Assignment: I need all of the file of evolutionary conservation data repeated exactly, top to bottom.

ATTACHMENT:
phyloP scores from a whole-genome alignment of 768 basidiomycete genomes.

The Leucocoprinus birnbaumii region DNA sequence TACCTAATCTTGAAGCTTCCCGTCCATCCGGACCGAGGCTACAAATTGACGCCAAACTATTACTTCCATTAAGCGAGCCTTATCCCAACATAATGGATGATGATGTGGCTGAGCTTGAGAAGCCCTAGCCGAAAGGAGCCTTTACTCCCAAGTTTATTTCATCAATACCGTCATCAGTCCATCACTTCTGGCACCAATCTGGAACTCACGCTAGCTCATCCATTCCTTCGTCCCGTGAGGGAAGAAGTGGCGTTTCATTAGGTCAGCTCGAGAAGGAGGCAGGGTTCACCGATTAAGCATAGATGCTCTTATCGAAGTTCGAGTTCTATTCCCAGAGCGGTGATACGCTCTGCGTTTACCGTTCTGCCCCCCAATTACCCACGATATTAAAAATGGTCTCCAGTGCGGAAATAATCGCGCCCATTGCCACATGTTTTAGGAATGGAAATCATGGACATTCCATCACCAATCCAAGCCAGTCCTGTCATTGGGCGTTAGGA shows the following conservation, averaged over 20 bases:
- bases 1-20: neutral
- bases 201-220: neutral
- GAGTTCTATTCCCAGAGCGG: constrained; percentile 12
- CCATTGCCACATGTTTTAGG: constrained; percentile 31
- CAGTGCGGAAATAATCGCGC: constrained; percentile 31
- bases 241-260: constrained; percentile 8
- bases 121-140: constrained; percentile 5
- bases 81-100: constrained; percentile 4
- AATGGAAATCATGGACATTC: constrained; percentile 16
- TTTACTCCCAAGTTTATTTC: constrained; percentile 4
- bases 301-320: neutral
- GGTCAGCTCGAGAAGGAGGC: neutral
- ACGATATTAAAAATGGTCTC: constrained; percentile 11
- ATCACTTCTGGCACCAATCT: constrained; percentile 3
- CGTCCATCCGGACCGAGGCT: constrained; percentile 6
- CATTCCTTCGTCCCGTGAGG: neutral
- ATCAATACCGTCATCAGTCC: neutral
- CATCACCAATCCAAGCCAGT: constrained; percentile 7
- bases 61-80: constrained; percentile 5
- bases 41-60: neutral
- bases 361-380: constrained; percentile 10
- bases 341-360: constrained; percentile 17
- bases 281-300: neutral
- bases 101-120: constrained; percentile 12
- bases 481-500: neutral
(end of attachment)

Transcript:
phyloP scores from a whole-genome alignment of 768 basidiomycete genomes.

The Leucocoprinus birnbaumii region DNA sequence TACCTAATCTTGAAGCTTCCCGTCCATCCGGACCGAGGCTACAAATTGACGCCAAACTATTACTTCCATTAAGCGAGCCTTATCCCAACATAATGGATGATGATGTGGCTGAGCTTGAGAAGCCCTAGCCGAAAGGAGCCTTTACTCCCAAGTTTATTTCATCAATACCGTCATCAGTCCATCACTTCTGGCACCAATCTGGAACTCACGCTAGCTCATCCATTCCTTCGTCCCGTGAGGGAAGAAGTGGCGTTTCATTAGGTCAGCTCGAGAAGGAGGCAGGGTTCACCGATTAAGCATAGATGCTCTTATCGAAGTTCGAGTTCTATTCCCAGAGCGGTGATACGCTCTGCGTTTACCGTTCTGCCCCCCAATTACCCACGATATTAAAAATGGTCTCCAGTGCGGAAATAATCGCGCCCATTGCCACATGTTTTAGGAATGGAAATCATGGACATTCCATCACCAATCCAAGCCAGTCCTGTCATTGGGCGTTAGGA shows the following conservation, averaged over 20 bases:
- bases 1-20: neutral
- bases 201-220: neutral
- GAGTTCTATTCCCAGAGCGG: constrained; percentile 12
- CCATTGCCACATGTTTTAGG: constrained; percentile 31
- CAGTGCGGAAATAATCGCGC: constrained; percentile 31
- bases 241-260: constrained; percentile 8
- bases 121-140: constrained; percentile 5
- bases 81-100: constrained; percentile 4
- AATGGAAATCATGGACATTC: constrained; percentile 16
- TTTACTCCCAAGTTTATTTC: constrained; percentile 4
- bases 301-320: neutral
- GGTCAGCTCGAGAAGGAGGC: neutral
- ACGATATTAAAAATGGTCTC: constrained; percentile 11
- ATCACTTCTGGCACCAATCT: constrained; percentile 3
- CGTCCATCCGGACCGAGGCT: constrained; percentile 6
- CATTCCTTCGTCCCGTGAGG: neutral
- ATCAATACCGTCATCAGTCC: neutral
- CATCACCAATCCAAGCCAGT: constrained; percentile 7
- bases 61-80: constrained; percentile 5
- bases 41-60: neutral
- bases 361-380: constrained; percentile 10
- bases 341-360: constrained; percentile 17
- bases 281-300: neutral
- bases 101-120: constrained; percentile 12
- bases 481-500: neutral